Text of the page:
By our corresspondent
A Nigerian academic has called on African leaders to consider common interest and fair play above personal interest, to move the continent forward.
Dr Aminu Umar of the Department of Political Science at the Kaduna State Polytechnic, gave this advice in a chat with The Renaissance on the political and constitutional crisis in Burundi.
Dr. Umar’s advice is coming on the heels of the protest going on in that country over President Pierre Nkurunziza’s decision to run for a third term in office.
“Constitutional logjam in Burundi must be handled with utmost caution and African countries as well as the international bodies should come together to contain the executive overzealousness and arrogance of power in Burundi…They should leave when ovation is loudest.
“The is the direction the African leaders must begin to look at now,” he said.
On Sunday, security forces in Burundi stopped private radio stations from doing live broadcasts of the demonstrations against the president’s ambition.
One of the country’s main opposition radio stations, African Public Radio, known as ‘Voice of the Voiceless’ was closed down after police accused it of links to an insurrection.
At least, three people were killed on Sunday as police shot live ammunition in the air to disperse thousands of protesters in the capital city of Bujumbura.
Police also fired tear gas at activists as they defied a ban on protests to take to the streets for a second day.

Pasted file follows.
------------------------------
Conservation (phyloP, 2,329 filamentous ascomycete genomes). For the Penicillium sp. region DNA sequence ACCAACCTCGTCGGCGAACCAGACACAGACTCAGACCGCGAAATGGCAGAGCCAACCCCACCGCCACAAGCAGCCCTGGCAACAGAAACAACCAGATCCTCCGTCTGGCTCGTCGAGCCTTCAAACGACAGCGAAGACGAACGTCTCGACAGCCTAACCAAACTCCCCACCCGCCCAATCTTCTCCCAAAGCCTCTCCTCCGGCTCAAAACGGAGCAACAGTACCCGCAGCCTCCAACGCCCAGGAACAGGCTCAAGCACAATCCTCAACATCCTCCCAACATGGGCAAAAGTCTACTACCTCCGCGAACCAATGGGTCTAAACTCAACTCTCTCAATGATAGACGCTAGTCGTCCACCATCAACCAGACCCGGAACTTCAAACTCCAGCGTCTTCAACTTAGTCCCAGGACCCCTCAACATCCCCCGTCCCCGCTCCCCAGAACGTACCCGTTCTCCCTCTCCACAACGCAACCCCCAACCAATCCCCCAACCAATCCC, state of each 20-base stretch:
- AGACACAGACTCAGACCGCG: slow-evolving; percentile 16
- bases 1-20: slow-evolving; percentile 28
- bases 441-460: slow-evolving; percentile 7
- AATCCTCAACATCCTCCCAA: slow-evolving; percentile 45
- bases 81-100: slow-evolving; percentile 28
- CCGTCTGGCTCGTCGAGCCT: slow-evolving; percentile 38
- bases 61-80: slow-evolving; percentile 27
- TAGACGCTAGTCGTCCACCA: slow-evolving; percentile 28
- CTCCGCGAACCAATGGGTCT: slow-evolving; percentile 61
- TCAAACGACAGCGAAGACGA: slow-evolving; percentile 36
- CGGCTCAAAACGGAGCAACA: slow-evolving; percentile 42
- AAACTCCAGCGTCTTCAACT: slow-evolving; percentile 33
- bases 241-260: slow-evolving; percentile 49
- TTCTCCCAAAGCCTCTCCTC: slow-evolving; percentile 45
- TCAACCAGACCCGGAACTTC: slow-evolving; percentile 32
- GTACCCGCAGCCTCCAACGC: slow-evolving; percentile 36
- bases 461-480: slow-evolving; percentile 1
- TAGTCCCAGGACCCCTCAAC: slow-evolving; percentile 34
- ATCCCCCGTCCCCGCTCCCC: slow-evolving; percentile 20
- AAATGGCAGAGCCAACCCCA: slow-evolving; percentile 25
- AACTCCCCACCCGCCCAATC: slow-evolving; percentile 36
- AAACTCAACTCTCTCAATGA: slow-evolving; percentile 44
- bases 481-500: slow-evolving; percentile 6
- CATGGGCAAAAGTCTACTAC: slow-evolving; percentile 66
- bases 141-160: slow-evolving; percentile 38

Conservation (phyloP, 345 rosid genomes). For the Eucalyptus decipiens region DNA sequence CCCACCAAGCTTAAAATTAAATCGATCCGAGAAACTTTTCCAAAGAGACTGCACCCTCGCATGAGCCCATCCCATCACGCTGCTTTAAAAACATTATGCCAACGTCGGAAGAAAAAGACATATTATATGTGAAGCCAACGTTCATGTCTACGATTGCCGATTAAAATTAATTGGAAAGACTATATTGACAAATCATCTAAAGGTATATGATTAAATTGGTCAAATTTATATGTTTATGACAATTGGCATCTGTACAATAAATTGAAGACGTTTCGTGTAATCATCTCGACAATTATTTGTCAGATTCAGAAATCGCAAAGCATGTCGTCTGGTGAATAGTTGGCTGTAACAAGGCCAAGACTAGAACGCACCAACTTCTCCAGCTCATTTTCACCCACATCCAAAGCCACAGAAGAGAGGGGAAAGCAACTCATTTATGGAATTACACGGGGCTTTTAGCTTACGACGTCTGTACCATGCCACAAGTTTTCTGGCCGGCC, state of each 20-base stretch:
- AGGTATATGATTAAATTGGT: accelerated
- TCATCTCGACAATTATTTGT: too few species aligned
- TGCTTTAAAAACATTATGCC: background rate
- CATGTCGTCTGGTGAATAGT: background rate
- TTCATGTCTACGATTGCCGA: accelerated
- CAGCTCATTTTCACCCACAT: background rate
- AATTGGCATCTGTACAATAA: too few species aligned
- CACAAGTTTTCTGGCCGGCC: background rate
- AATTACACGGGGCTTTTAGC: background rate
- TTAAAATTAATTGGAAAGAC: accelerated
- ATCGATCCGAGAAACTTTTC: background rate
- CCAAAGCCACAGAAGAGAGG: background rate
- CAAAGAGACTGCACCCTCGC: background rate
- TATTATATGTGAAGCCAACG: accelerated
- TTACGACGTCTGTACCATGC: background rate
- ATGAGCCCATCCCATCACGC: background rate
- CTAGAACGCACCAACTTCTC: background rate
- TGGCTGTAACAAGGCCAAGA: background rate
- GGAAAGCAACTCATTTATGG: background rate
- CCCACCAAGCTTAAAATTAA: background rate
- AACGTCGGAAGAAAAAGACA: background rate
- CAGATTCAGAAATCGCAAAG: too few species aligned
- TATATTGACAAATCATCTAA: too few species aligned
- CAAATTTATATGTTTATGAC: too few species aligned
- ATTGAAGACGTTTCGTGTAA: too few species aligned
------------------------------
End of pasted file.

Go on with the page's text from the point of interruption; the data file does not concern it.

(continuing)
Many demonstrators have also been detained.
Nkurunziza, a former rebel leader, has served two terms as president, coming to the office at the end of the conflict.
But Burundi’s constitution only allows the president to be elected twice.
His supporters argue that “he is eligible for another term since he was appointed by parliament in 2005”.
The opposition says “the bid threatens a peace deal that ended the 12-year civil war in 2005.”
Dr Aminu Umar says the crisis cannot be settled only from the eye of the law.
“The issue cannot only be settled or predicated on the provision of the constitution but on morality and the spirit of the law, especially when there is crisis.
“If you have done two terms why must you force yourself on the people? Nkurunziza should take a cue from Nigeria’s former President Olusegun Obasanjo’ third term agenda,’’ he said.
Arrest of a right activist Reports say a prominent human rights activist, Pierre Claver Mbonimpa has been arrested in the building of the local press association.
Mbonimpa had previously asked the ruling party not to put the president up for a third term, arguing that it would be a violation of the constitution.
“If he is very popular, why are people protesting against him? Party politics should not be the basis for his third coming.
Everybody knows party politics in Africa is always in the hands of whoever is in the position of power.
What the leaders should consider are transparency, sincerity, fairness and justice,’’ Dr Umar stated.
The United States condemned the president’s bid for a third term.
In a statement, it says Burundi is “losing an historic opportunity to strengthen its democracy”.
At his nomination by a special party congress on Saturday, President Nkurunziza warns that “whoever wants to create problems with the ruling party, elected by the people, he will find himself in trouble”.